New Zealand’s Central Otago-Pinot Noir In-Depth: Introduction

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“Want the inside track on Central Otago Pinot Noir? Look no further. You are cordially invited to attend an E’sensual Pinot Adventure in Central Otago, 29th July to 1st August 2010.”

Click to enlarge - photo courtesy of Central Otago Winegrowers Association. Please visit their content rich site at http://www.cowa.org.nz/

I have a strong appreciation for the wines of New Zealand, and in particular that nation’s Pinot Noirs.  That appreciation was sparked in large part when I attended Pinot 2007, the triennial exploration and celebration of New Zealand Pinot, an event which I reported on at length here on the Gang of Pour.  Since then, I’ve made it a point to sample New Zealand Pinots whenever I can, and I continue to be impressed with the quality and sheer enjoyment these wines provide.  But more than that, New Zealand pinots are really beginning to define a unique style for this most expressive grape—not quite Burgundian, not really Californian or Oregonian in style, either, but a unique style that is only beginning to be defined and which continues to evolve.  And like both France and the U.S., the various places in New Zealand where Pinot grows are each beginning to develop their own unique characteristics, distinct from one another, reflecting the varied terroir that defines each region, and New Zealand as a whole.

So when the invitation above arrived in my email, I couldn’t wait to go.  For this was an opportunity to explore in depth the region that has become the most important source of quality New Zealand Pinot Noir—Central Otago.  There are excellent Pinot grown elsewhere in New Zealand—Martinborough, Waipara, and Marlborough to name the most well-known—but Central Otago has quickly established itself as the leading region for New Zealand Pinot Noir.  And as the region has grown in stature, it is beginning to define itself not just by its regional identity within New Zealand, but by the various subregions that exist there as well.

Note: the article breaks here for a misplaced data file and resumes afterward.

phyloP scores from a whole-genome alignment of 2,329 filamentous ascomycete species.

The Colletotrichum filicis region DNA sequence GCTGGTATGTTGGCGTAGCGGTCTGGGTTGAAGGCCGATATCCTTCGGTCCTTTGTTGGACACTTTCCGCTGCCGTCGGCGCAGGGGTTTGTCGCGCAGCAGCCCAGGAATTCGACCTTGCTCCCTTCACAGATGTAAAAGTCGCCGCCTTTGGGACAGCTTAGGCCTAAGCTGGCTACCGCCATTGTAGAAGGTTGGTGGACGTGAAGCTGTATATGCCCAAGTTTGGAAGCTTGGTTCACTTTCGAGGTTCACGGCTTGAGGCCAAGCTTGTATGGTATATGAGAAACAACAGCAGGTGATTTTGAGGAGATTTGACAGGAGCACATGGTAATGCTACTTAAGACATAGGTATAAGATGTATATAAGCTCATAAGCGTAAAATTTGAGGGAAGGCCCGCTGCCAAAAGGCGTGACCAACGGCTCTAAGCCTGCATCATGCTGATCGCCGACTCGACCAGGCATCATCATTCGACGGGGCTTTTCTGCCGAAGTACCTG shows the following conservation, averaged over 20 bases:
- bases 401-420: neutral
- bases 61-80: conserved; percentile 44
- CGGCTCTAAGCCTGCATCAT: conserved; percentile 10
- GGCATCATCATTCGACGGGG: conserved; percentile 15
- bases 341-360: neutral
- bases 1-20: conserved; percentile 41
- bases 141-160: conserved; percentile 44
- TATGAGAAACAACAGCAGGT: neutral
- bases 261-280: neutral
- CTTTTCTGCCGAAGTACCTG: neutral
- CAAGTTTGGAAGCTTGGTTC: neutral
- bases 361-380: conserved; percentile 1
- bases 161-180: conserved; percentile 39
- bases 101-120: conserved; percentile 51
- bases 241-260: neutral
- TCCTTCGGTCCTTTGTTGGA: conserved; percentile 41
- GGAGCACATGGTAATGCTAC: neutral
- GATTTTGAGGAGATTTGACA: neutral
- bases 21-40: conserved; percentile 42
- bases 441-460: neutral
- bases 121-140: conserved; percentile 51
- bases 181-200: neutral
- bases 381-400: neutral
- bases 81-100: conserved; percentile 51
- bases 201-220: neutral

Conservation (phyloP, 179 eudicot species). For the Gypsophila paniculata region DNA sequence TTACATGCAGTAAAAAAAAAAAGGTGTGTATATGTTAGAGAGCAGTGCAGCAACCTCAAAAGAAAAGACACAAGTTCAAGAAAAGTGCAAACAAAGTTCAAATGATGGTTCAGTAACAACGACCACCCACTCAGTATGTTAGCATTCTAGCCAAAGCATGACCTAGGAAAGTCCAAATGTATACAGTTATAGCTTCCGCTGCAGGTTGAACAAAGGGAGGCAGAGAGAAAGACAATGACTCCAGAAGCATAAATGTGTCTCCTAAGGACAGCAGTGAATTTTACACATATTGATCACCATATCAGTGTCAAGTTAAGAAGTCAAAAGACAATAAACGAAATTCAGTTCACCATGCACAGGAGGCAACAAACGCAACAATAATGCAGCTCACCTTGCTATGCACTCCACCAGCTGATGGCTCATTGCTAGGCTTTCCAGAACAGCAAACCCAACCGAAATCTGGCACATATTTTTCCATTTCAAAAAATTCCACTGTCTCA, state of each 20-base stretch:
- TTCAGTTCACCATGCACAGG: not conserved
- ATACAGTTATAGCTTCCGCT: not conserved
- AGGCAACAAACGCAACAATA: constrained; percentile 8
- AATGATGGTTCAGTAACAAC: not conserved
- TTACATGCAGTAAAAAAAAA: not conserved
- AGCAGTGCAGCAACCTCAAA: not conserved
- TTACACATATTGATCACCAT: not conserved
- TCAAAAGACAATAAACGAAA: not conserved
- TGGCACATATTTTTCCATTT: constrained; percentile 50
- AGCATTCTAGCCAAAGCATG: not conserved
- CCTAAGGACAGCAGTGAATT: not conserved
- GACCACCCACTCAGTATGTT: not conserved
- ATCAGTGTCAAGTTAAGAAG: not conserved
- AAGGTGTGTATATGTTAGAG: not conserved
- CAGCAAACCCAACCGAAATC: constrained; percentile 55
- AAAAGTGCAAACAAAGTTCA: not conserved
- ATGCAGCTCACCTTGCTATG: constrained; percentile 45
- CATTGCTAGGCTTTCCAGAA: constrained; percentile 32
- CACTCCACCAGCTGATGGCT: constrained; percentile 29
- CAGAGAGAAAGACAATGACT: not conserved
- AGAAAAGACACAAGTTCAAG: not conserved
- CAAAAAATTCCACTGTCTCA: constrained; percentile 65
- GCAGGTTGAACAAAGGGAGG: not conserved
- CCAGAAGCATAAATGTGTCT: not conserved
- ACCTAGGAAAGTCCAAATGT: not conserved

Imagine, if you will, that you were given the chance to visit Burgundy, say around the time of Philip the Bold (or perhaps earlier), and could explore the different styles of wine in the villages of Vosne Romanee, Chambolle Musigny, or Volnay just as the wines from each of those villages was being recognized as distinct from one another.  Or California 40 or 50 years ago, when regions such as Russian River and Anderson Valley were just being recognized as producing different styles of Pinots and were mapped accordingly into their respective AVA’s?  Such is the case with Central Otago Pinot Noir in the early 21st Century:  a relatively new, but clearly promising region, already producing excellent Pinot Noir, but now focused on fostering and identifying the unique characteristics of each of its subregions.  And the E’Sensual Pinot Adventure was promised to be an opportunity to explore these subregions in detail, truly a chance to get in “on the ground floor” and understand one of the world’s most exciting regions for Pinot Noir, in depth.  I couldn’t wait to go.